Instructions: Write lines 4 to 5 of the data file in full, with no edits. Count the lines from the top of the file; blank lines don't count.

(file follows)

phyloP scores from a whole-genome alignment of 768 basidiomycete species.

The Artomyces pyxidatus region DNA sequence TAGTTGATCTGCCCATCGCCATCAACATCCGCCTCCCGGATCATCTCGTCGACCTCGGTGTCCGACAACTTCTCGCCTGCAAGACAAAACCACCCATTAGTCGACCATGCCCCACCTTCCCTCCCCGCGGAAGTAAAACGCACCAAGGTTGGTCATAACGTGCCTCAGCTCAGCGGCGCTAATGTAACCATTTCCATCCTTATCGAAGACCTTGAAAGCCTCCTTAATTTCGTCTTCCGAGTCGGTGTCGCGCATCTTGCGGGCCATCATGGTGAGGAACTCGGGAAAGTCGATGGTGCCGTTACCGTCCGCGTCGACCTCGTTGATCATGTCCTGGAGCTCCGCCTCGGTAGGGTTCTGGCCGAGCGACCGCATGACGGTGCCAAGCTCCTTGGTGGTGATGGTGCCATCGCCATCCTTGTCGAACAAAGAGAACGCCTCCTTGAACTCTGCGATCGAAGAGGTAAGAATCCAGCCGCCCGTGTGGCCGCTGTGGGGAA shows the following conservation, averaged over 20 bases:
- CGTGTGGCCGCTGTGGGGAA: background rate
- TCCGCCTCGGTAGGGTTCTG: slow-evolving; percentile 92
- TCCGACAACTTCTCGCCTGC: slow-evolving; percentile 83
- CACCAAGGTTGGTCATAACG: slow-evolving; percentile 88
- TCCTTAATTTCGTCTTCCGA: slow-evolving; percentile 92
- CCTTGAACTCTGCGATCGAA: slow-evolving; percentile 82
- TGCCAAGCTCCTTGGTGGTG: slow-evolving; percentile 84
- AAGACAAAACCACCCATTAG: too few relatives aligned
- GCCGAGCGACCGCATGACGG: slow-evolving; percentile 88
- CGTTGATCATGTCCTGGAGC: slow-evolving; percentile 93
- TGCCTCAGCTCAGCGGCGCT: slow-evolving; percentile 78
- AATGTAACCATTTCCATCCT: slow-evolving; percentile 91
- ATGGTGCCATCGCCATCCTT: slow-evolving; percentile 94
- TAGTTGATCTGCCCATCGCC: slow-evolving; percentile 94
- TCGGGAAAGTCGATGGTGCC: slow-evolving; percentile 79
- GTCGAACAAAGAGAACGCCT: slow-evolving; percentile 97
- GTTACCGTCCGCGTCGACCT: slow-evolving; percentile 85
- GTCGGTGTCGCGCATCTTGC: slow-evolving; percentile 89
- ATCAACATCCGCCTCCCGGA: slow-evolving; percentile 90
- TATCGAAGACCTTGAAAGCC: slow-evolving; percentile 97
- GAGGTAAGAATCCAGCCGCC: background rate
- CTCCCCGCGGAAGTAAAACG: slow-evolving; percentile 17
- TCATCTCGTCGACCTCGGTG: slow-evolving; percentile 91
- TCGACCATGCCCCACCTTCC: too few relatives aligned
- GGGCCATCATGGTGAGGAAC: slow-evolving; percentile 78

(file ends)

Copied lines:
- TCCGCCTCGGTAGGGTTCTG: slow-evolving; percentile 92
- TCCGACAACTTCTCGCCTGC: slow-evolving; percentile 83